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I'm studying the generating functional of correlation functions. It takes the form \begin{equation} Z[J]=\int D\phi e^{i(S[\phi)]+J_i\phi^i)} \end{equation}

My question is: what is $J_i$ physically? In studying Klein-Gordon equation, for example, $J(x)$ is the source of the Klein-Gordon field, but I don't think this is the case, as it seems I have multiple sources (as much as my indices "i", which is just a discretization of a continuous index as far as I understood).

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  • $\begingroup$ What is the meaning of the index here? For Klein-Gordon, $J$ should be a scalar function. $\endgroup$ – Aaron Mar 8 '17 at 18:39
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    $\begingroup$ It's a condensed notation. $J_i \phi^i$ is equivalent to $\int d^4x J(x)\phi(x)$ $\endgroup$ – Luthien Mar 8 '17 at 20:46
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    $\begingroup$ Doesn't that answer the question then? $J$ is then just the source of the KG field, which depends on space-time. $\endgroup$ – Aaron Mar 8 '17 at 21:55
  • $\begingroup$ Nope because in the KG equation my source is fixed. Without knowing the source I cannot solve the equation. Here I'm trying to find "probability amplitudes", let's say, of a particle travelling from point A to point B. No sources involved, it seems. Then at some point we introduce sources and then we take the functional derivative of the correlation functions in J=0. So, do they even have a physical meaning or are they here just for calculus reasons? $\endgroup$ – Luthien Mar 8 '17 at 22:02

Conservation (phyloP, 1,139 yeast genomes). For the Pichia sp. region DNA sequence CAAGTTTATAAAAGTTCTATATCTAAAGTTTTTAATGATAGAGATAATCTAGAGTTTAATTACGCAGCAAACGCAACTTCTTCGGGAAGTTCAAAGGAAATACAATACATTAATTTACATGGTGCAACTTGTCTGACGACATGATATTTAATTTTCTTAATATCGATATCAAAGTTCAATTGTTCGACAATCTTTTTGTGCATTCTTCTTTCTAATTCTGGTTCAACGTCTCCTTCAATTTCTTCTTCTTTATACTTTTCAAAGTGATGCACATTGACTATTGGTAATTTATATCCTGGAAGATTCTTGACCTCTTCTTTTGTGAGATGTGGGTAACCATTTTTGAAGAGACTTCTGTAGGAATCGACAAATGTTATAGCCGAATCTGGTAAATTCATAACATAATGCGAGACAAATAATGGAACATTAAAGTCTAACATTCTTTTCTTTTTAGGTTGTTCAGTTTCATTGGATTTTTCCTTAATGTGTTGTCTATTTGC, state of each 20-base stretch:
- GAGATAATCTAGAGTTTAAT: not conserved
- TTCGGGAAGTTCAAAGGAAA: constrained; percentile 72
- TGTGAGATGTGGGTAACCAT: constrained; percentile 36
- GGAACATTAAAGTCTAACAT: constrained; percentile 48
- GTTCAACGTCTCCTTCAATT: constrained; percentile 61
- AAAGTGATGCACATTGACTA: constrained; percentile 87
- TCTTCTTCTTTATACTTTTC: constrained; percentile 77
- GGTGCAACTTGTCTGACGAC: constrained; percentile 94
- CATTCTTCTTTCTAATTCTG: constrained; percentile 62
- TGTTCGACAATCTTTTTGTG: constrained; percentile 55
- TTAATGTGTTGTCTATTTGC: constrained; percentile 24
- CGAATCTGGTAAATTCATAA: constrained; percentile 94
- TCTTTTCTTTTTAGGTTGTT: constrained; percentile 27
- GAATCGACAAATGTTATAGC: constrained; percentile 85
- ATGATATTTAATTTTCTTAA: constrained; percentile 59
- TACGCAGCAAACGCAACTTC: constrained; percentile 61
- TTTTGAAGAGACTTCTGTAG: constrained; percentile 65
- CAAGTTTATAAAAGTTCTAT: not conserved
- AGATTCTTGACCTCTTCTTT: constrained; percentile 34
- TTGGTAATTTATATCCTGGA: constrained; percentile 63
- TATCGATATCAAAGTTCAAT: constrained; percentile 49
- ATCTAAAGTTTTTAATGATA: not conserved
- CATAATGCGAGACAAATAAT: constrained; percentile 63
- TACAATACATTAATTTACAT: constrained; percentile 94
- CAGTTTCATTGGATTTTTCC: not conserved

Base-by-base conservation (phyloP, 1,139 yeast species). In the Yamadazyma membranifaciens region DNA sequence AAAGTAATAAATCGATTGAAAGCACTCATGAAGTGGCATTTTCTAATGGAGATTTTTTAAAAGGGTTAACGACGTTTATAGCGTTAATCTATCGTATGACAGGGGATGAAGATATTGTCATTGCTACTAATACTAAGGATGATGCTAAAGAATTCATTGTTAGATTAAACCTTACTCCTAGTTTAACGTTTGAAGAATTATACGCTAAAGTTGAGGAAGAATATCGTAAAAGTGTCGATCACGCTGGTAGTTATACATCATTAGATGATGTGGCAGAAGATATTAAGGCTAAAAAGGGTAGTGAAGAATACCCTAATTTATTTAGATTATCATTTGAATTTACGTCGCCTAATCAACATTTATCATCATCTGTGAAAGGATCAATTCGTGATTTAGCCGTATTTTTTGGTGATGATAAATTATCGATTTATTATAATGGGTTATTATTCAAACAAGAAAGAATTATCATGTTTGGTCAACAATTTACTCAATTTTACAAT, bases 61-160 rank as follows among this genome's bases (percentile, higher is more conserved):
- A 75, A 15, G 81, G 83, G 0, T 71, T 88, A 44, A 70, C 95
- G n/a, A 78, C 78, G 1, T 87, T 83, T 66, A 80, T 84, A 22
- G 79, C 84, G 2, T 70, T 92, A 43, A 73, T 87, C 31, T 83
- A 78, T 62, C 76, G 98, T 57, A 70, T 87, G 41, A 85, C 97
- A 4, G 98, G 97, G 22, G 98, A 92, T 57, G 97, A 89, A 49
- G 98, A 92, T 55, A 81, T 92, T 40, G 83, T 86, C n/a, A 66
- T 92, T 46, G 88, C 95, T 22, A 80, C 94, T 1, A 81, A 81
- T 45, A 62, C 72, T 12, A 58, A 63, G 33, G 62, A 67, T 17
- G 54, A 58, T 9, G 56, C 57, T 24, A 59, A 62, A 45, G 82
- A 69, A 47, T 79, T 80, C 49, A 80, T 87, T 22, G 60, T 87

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    $\begingroup$ I think $J$ is auxiliary thing and must be set to zero after the calculations if there are no source. $\endgroup$ – user145902 Mar 8 '17 at 23:29
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There are two perspectives of how to interpret $J$. The first perspective is that $J$ is merely introduced to obtain a generating functional; it is simply a mathematical tool to obtain correlation functions. This is in the general spirit of how generating functionals are found.

However, one can also interpret $J$ as a source of the KG field. To see this, write down the classical equation of motion of this action. You will get \begin{equation} -\partial_\mu \partial^\mu \phi - m^2 \phi + J(x) = 0 \end{equation} As is clear from this, this is simply the KG equation with a source term $J(x)$.

How are these two perspectives related? Roughly speaking, imagine introducing small fluctuations to your system by adding $\delta J$. This will induce changes $\delta\phi$, and these fluctuations are captured in the correlations. Hence, by looking at small variations in the source $J$ one can extract correlations.

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